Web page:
So, last Thursday the department for education (DfE) ordered schools in England ‘not to use resources from organisations which have expressed a desire to end capitalism’. This has prompted quite a strong reaction from many on the left (and not on the left) on the (quite reasonable) grounds that it appears to prevent teaching the history of the labour movement to English schoolchildren.
On Monday evening two commentators on Radio Four explained that while this was undoubtedly a part of a ‘culture war’ we shouldn’t get too hot under the collar about it. This was, one said, merely a Conservative government reacting to pressure from its base to ‘push back’ against the ‘creeping domination’ of societal debates by the hard left in Britain.
One speaker described such culture wars as an unwelcome import from the USA and trawling through the internet for references to the phenomenon I can see others dismissing our battles as ‘skirmishes‘ by comparison to those in the States.
So perhaps we can relax and see this as just another blunt and fairly incompetent side swipe by a cabinet office desperate to get us to ‘look over there’ rather than at the mess they are making of protecting our country and its people from the ravages of a global pandemic and an incoming economic depression.
I am guilty myself of getting pretty worked up about this at the weekend. I was caught between anger that the right wanted to suppress left wing views and history and bemusement that they thought it would be possible. After all if we are to tell the story of our history then surely we have to engage with all those difficult bits where people resisted oppression and fought for their rights?
Moreover given the availability of knowledge (on the internet and in books) it is very hard to stop young people finding stuff out for themselves. It is impossible to stop them asking questions!
And of course, and this wasn’t obvious to me (and others it seems) at first, but this new regulation doesn’t apply to the teaching of history. If it did then no, we couldn’t study large swathes of the past – from the Chartists to the Suffragettes to Tiananmen Square.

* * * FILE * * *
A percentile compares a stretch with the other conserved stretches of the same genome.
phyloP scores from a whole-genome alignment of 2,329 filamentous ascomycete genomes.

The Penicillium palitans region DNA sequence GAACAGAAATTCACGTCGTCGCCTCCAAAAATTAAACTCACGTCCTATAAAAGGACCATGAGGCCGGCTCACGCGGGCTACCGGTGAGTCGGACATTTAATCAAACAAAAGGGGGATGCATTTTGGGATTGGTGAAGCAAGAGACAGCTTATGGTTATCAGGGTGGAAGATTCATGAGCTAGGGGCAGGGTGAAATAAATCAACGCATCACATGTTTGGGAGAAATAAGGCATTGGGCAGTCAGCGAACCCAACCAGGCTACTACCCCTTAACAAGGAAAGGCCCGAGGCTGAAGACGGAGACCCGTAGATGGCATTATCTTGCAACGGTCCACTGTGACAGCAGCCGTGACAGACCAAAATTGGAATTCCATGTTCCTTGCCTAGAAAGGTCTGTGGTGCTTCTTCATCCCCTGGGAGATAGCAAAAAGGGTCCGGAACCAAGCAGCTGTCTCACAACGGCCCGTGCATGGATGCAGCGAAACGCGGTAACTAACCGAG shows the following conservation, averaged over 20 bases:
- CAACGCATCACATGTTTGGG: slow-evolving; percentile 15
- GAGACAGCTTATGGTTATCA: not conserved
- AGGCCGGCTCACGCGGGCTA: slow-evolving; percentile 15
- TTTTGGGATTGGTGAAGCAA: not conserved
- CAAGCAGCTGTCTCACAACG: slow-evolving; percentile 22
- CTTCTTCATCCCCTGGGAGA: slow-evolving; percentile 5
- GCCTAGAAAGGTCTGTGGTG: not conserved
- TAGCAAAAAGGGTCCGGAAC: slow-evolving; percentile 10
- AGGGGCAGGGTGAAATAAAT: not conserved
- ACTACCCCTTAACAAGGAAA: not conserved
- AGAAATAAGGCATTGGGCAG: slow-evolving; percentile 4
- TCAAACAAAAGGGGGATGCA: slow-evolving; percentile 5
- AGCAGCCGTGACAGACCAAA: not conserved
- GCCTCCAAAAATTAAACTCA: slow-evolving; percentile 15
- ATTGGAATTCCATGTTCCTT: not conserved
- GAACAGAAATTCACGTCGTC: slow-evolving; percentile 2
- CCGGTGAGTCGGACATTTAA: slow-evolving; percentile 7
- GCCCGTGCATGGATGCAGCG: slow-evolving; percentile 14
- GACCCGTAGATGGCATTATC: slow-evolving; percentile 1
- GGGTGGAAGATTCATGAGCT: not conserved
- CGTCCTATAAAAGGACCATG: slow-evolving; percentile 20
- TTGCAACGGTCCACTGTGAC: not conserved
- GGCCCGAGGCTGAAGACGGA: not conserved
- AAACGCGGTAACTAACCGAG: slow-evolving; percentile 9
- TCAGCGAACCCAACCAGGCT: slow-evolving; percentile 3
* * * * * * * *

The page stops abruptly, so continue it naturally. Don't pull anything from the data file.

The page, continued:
It is indicative though of a government that is weak and scared of losing control of the narrative. A religion that is confident in itself does not feel the need to attack other religions. Johnson’s government is trying to control the narrative to justify what many see as a coup d’etat – a power grab. We’ve seen this before in history and it is usually supported by propaganda and the control of news.
That invariably means controlling the way that history is written and understood so that only one version dominates – the version that government prescribes. I’m not sure yet that Johnson is intent on becoming Britain’s Mussolini – he is more of an Oswald Mosley to me (and certainly no Churchill) – but this sort of policy making is invidious and divisive. It has little chance of ‘uniting the country’ as he promised in July last year.
But regardless of what he intends it is very hard to police. Students tend to trust their teachers, or to listen to them at least. By telling people you ‘must not teach that’, ‘not study this’, ‘not read this book’ etc. I think you are likely to achieve just the opposite. For, as Johnson himself said, we are ‘a freedom-loving people’ that don’t take easily to following the rules.
Let’s prove him right folks.
Drew Gray, Head of Humanities, University of Northampton